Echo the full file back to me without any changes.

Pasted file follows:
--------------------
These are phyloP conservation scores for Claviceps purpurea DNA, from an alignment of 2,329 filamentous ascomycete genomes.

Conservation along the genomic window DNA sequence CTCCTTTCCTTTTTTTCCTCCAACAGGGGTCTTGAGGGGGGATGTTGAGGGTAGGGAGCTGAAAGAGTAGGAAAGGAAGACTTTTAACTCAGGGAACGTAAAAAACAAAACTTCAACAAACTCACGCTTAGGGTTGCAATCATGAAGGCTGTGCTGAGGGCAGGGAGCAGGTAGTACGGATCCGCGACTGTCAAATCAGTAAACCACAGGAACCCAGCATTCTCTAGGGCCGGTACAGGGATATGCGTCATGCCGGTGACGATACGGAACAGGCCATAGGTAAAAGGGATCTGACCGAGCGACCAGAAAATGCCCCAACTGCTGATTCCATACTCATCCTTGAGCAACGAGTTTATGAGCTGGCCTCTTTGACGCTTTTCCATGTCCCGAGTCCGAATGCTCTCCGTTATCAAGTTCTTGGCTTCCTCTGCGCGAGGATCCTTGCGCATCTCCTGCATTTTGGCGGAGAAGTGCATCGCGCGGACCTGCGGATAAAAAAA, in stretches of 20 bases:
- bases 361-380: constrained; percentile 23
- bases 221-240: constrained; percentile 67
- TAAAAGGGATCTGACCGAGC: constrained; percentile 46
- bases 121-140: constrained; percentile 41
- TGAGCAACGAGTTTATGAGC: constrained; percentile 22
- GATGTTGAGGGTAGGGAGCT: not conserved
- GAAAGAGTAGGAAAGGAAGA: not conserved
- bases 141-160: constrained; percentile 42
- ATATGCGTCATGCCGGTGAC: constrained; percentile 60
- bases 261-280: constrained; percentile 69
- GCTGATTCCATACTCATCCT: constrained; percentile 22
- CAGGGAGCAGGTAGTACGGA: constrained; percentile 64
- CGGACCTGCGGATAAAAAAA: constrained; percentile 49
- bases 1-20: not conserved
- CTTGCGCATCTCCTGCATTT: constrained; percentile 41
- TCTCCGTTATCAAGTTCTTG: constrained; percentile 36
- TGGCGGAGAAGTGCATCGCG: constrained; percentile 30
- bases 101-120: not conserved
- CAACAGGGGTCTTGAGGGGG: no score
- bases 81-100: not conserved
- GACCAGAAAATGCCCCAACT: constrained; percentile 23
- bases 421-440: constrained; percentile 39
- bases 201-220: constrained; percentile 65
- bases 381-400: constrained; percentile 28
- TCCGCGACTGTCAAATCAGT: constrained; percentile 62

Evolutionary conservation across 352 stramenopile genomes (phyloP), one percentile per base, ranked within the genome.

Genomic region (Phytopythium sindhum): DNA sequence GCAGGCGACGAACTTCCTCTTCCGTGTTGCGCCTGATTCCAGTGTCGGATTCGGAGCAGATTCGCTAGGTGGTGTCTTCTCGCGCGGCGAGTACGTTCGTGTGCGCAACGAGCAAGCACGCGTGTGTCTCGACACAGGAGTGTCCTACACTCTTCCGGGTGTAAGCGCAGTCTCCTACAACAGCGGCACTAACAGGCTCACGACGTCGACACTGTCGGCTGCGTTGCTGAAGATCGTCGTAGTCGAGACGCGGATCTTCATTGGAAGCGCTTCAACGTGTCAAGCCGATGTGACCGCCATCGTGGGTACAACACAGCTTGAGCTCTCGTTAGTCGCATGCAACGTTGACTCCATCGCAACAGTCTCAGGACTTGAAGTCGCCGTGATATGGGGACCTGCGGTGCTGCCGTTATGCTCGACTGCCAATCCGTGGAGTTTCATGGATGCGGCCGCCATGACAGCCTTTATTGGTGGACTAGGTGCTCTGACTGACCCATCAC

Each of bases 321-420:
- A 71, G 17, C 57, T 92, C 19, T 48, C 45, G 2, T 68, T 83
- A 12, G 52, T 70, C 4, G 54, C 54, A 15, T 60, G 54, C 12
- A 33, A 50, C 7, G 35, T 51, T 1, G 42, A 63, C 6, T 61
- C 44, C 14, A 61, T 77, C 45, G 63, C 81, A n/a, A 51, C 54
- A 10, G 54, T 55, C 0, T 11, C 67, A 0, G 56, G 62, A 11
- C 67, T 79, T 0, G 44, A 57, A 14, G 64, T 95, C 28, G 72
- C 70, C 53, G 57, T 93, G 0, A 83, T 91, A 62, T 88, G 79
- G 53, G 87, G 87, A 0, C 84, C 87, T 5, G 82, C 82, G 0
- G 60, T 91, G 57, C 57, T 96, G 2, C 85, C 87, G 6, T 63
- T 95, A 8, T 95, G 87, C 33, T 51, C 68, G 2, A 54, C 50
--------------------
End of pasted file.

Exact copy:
These are phyloP conservation scores for Claviceps purpurea DNA, from an alignment of 2,329 filamentous ascomycete genomes.

Conservation along the genomic window DNA sequence CTCCTTTCCTTTTTTTCCTCCAACAGGGGTCTTGAGGGGGGATGTTGAGGGTAGGGAGCTGAAAGAGTAGGAAAGGAAGACTTTTAACTCAGGGAACGTAAAAAACAAAACTTCAACAAACTCACGCTTAGGGTTGCAATCATGAAGGCTGTGCTGAGGGCAGGGAGCAGGTAGTACGGATCCGCGACTGTCAAATCAGTAAACCACAGGAACCCAGCATTCTCTAGGGCCGGTACAGGGATATGCGTCATGCCGGTGACGATACGGAACAGGCCATAGGTAAAAGGGATCTGACCGAGCGACCAGAAAATGCCCCAACTGCTGATTCCATACTCATCCTTGAGCAACGAGTTTATGAGCTGGCCTCTTTGACGCTTTTCCATGTCCCGAGTCCGAATGCTCTCCGTTATCAAGTTCTTGGCTTCCTCTGCGCGAGGATCCTTGCGCATCTCCTGCATTTTGGCGGAGAAGTGCATCGCGCGGACCTGCGGATAAAAAAA, in stretches of 20 bases:
- bases 361-380: constrained; percentile 23
- bases 221-240: constrained; percentile 67
- TAAAAGGGATCTGACCGAGC: constrained; percentile 46
- bases 121-140: constrained; percentile 41
- TGAGCAACGAGTTTATGAGC: constrained; percentile 22
- GATGTTGAGGGTAGGGAGCT: not conserved
- GAAAGAGTAGGAAAGGAAGA: not conserved
- bases 141-160: constrained; percentile 42
- ATATGCGTCATGCCGGTGAC: constrained; percentile 60
- bases 261-280: constrained; percentile 69
- GCTGATTCCATACTCATCCT: constrained; percentile 22
- CAGGGAGCAGGTAGTACGGA: constrained; percentile 64
- CGGACCTGCGGATAAAAAAA: constrained; percentile 49
- bases 1-20: not conserved
- CTTGCGCATCTCCTGCATTT: constrained; percentile 41
- TCTCCGTTATCAAGTTCTTG: constrained; percentile 36
- TGGCGGAGAAGTGCATCGCG: constrained; percentile 30
- bases 101-120: not conserved
- CAACAGGGGTCTTGAGGGGG: no score
- bases 81-100: not conserved
- GACCAGAAAATGCCCCAACT: constrained; percentile 23
- bases 421-440: constrained; percentile 39
- bases 201-220: constrained; percentile 65
- bases 381-400: constrained; percentile 28
- TCCGCGACTGTCAAATCAGT: constrained; percentile 62

Evolutionary conservation across 352 stramenopile genomes (phyloP), one percentile per base, ranked within the genome.

Genomic region (Phytopythium sindhum): DNA sequence GCAGGCGACGAACTTCCTCTTCCGTGTTGCGCCTGATTCCAGTGTCGGATTCGGAGCAGATTCGCTAGGTGGTGTCTTCTCGCGCGGCGAGTACGTTCGTGTGCGCAACGAGCAAGCACGCGTGTGTCTCGACACAGGAGTGTCCTACACTCTTCCGGGTGTAAGCGCAGTCTCCTACAACAGCGGCACTAACAGGCTCACGACGTCGACACTGTCGGCTGCGTTGCTGAAGATCGTCGTAGTCGAGACGCGGATCTTCATTGGAAGCGCTTCAACGTGTCAAGCCGATGTGACCGCCATCGTGGGTACAACACAGCTTGAGCTCTCGTTAGTCGCATGCAACGTTGACTCCATCGCAACAGTCTCAGGACTTGAAGTCGCCGTGATATGGGGACCTGCGGTGCTGCCGTTATGCTCGACTGCCAATCCGTGGAGTTTCATGGATGCGGCCGCCATGACAGCCTTTATTGGTGGACTAGGTGCTCTGACTGACCCATCAC

Each of bases 321-420:
- A 71, G 17, C 57, T 92, C 19, T 48, C 45, G 2, T 68, T 83
- A 12, G 52, T 70, C 4, G 54, C 54, A 15, T 60, G 54, C 12
- A 33, A 50, C 7, G 35, T 51, T 1, G 42, A 63, C 6, T 61
- C 44, C 14, A 61, T 77, C 45, G 63, C 81, A n/a, A 51, C 54
- A 10, G 54, T 55, C 0, T 11, C 67, A 0, G 56, G 62, A 11
- C 67, T 79, T 0, G 44, A 57, A 14, G 64, T 95, C 28, G 72
- C 70, C 53, G 57, T 93, G 0, A 83, T 91, A 62, T 88, G 79
- G 53, G 87, G 87, A 0, C 84, C 87, T 5, G 82, C 82, G 0
- G 60, T 91, G 57, C 57, T 96, G 2, C 85, C 87, G 6, T 63
- T 95, A 8, T 95, G 87, C 33, T 51, C 68, G 2, A 54, C 50